Doughnuts: With or without holes?

Via e-mail, beginning at 2:54 p.m. today
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J writes:

I almost bought a dozen donuts on the way to work this morning. I had no intention of eating all dozen donuts. I was going to share them with my co-workers in the communal food cube, where I am known more for my withdrawals than my deposits, but it didn’t happen. I hope the thought will count. It probably won’t.

Donuts are a tricky thing anyway. When someone says they like donuts, they are really saying they like a particular kind of donut, not donuts in a general sense. I like Boston Cream donuts, which as far as far as I know are made only by Dunkin Donuts. If you went and got a dozen donuts and didn’t include a Boston Cream I’d think you had totally wasted your time. You’re probably the sort who buys plain donuts and thinks they are getting the full experience.

And speaking of the full experience…

I have never understood why a glazed donut, or a chocolate covered donut, costs the same as the Boston Cream or a jelly donut. Glazed donuts, as we all know, have these giant holes in the middle where the jelly donut has delicious jelly. If you buy the Glazed Donut you basically paid for a worthless air pocket.

And you’re an idiot who didn’t deserve donuts in the first place.
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I respond:

Wait a minute; I disagree about this hole (get it?) doughnut thing.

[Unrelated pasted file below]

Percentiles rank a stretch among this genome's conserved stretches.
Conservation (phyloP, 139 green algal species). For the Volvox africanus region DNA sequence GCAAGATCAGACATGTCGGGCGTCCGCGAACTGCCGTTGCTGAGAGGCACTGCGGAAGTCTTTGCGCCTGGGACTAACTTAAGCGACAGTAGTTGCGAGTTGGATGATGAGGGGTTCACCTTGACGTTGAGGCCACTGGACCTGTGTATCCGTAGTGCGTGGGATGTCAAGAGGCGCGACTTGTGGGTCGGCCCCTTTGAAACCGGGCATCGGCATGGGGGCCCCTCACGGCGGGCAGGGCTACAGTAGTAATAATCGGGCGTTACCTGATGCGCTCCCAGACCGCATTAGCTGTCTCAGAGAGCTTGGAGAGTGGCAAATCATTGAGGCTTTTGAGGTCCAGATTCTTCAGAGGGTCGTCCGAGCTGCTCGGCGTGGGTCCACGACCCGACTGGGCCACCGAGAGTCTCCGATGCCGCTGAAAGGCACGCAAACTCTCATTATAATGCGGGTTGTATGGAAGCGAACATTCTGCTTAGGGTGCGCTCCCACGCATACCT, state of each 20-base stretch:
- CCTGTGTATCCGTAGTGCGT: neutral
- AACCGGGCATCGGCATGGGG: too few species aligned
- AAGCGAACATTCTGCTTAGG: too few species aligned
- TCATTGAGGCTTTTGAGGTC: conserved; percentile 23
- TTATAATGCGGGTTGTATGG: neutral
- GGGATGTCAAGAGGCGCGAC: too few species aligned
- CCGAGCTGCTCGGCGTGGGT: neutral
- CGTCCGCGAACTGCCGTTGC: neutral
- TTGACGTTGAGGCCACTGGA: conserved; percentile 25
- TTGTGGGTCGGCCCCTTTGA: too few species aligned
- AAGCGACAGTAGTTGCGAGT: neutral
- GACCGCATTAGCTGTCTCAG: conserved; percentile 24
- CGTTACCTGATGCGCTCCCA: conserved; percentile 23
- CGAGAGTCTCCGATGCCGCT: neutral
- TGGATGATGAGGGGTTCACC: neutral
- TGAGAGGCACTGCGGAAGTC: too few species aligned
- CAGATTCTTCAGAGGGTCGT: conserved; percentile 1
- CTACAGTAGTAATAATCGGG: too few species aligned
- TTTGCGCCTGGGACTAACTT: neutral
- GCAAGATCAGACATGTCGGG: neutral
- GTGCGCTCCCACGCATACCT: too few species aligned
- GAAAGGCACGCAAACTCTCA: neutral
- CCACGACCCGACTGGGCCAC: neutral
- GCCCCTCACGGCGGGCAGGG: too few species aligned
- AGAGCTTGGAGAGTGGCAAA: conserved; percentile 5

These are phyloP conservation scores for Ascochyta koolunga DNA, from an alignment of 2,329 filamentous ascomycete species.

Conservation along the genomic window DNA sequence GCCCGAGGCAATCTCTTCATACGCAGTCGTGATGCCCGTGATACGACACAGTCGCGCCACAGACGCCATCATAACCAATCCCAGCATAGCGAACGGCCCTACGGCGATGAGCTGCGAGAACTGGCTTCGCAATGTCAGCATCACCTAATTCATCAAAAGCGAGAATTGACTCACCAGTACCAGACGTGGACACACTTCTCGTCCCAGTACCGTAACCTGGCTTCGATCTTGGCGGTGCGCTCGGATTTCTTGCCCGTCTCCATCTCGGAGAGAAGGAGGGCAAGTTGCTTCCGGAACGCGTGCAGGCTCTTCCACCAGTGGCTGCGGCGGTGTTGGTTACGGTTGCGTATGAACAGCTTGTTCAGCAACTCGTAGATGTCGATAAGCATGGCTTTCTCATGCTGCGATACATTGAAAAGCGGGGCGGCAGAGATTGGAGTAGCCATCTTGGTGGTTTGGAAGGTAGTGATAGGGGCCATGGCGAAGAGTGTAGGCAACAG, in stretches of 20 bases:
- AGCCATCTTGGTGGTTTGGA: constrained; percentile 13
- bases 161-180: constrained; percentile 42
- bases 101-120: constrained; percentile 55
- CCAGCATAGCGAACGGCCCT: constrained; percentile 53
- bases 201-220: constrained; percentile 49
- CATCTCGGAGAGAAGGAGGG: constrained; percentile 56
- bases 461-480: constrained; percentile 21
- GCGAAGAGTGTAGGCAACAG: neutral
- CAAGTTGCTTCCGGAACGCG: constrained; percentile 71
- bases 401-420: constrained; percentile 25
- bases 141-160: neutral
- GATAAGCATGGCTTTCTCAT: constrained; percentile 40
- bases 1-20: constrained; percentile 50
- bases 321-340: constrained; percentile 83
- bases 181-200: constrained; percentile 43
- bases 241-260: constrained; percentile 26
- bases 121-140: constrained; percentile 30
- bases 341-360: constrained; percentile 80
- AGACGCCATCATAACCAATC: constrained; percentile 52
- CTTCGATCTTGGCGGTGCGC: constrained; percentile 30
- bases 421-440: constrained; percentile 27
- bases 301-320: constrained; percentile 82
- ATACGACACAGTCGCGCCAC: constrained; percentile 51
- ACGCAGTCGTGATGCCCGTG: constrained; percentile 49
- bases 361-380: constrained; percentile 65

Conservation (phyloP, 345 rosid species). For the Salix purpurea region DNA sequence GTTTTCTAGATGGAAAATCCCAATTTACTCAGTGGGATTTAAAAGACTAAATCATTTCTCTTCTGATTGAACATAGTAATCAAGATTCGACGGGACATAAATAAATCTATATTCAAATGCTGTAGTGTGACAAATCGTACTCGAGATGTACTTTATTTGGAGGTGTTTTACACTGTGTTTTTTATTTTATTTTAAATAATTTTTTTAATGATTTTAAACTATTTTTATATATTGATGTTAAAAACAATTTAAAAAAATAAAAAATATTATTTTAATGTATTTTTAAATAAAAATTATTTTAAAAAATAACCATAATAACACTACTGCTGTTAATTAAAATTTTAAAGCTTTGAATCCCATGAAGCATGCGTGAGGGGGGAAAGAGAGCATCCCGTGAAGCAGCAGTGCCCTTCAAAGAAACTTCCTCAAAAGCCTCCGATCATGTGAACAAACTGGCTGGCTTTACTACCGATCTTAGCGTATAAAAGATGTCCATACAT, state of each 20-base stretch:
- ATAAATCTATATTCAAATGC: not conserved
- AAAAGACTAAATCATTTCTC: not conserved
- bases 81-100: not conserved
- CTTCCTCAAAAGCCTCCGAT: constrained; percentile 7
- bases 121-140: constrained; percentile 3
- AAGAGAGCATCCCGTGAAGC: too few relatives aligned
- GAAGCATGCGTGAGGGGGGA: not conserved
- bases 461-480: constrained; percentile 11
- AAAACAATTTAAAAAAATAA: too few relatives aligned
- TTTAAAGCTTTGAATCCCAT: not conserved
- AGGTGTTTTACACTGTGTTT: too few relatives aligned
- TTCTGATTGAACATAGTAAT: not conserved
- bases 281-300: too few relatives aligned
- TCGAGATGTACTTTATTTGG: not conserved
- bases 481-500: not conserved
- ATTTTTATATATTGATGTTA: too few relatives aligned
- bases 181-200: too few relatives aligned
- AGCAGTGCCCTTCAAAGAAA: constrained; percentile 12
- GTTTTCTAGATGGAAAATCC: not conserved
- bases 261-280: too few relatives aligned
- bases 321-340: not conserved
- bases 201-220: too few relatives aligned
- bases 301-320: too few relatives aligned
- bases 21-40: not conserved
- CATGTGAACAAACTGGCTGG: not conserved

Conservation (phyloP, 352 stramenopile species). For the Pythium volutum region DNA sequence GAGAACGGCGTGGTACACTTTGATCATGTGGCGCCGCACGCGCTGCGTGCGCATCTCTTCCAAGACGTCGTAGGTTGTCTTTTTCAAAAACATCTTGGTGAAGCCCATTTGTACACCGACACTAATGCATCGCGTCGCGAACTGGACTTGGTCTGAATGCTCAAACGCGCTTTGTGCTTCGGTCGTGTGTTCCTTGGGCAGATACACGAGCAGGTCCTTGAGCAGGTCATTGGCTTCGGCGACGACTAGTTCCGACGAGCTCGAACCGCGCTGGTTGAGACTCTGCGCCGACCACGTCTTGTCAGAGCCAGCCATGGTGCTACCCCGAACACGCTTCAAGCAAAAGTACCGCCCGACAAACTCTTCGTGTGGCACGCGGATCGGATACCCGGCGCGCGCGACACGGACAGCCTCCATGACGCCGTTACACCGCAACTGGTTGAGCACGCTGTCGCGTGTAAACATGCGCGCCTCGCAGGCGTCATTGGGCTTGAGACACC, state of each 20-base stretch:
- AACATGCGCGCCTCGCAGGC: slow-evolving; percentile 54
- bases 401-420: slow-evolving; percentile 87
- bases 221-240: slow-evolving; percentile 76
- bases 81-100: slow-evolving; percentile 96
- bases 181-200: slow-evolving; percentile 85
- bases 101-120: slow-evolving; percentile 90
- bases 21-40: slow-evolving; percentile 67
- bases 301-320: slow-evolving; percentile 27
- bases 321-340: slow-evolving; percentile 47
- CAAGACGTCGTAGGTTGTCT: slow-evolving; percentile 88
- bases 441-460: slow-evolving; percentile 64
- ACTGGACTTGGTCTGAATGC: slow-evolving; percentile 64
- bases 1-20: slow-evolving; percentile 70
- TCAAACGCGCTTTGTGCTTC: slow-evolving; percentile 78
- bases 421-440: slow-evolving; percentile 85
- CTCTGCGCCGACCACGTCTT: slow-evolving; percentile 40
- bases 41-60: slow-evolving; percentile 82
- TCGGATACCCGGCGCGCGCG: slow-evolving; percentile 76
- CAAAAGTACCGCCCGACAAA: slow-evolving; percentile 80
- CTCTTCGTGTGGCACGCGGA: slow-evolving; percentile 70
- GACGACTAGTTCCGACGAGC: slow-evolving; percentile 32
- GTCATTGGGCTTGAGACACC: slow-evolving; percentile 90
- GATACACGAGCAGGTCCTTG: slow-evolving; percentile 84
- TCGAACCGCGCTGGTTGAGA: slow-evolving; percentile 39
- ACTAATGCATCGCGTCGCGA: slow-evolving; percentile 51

Are you suggesting that we be charged more for cream/jelly filled doughnuts?

Also as a fan of cream-filled doughnuts AND plain/glazed, I have to say that there are varieties of doughnuts for a reason; sometimes you’re in the mood for something a little less sweet that you can dip in your coffee, and sometimes you want an inside-out cupcake. Different strokes for different folks.

Finally, as a fan of doughnuts in general, I have to say that the BEST doughnuts are those purchased from a bakery or from the Amish Farmer’s Market on Route 45. Quality-plain and simple. Better ingredients, better price, best taste.
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J replies:

Nice pun.

No, I’m not suggesting we be charged more for cream/jelly filled donuts. I’m suggesting we pay less for donuts with the holes in them. Or at least, refuse to buy donuts with the holes in them on general principle. We should refuse to pay for air, unless we’re radio advertisers.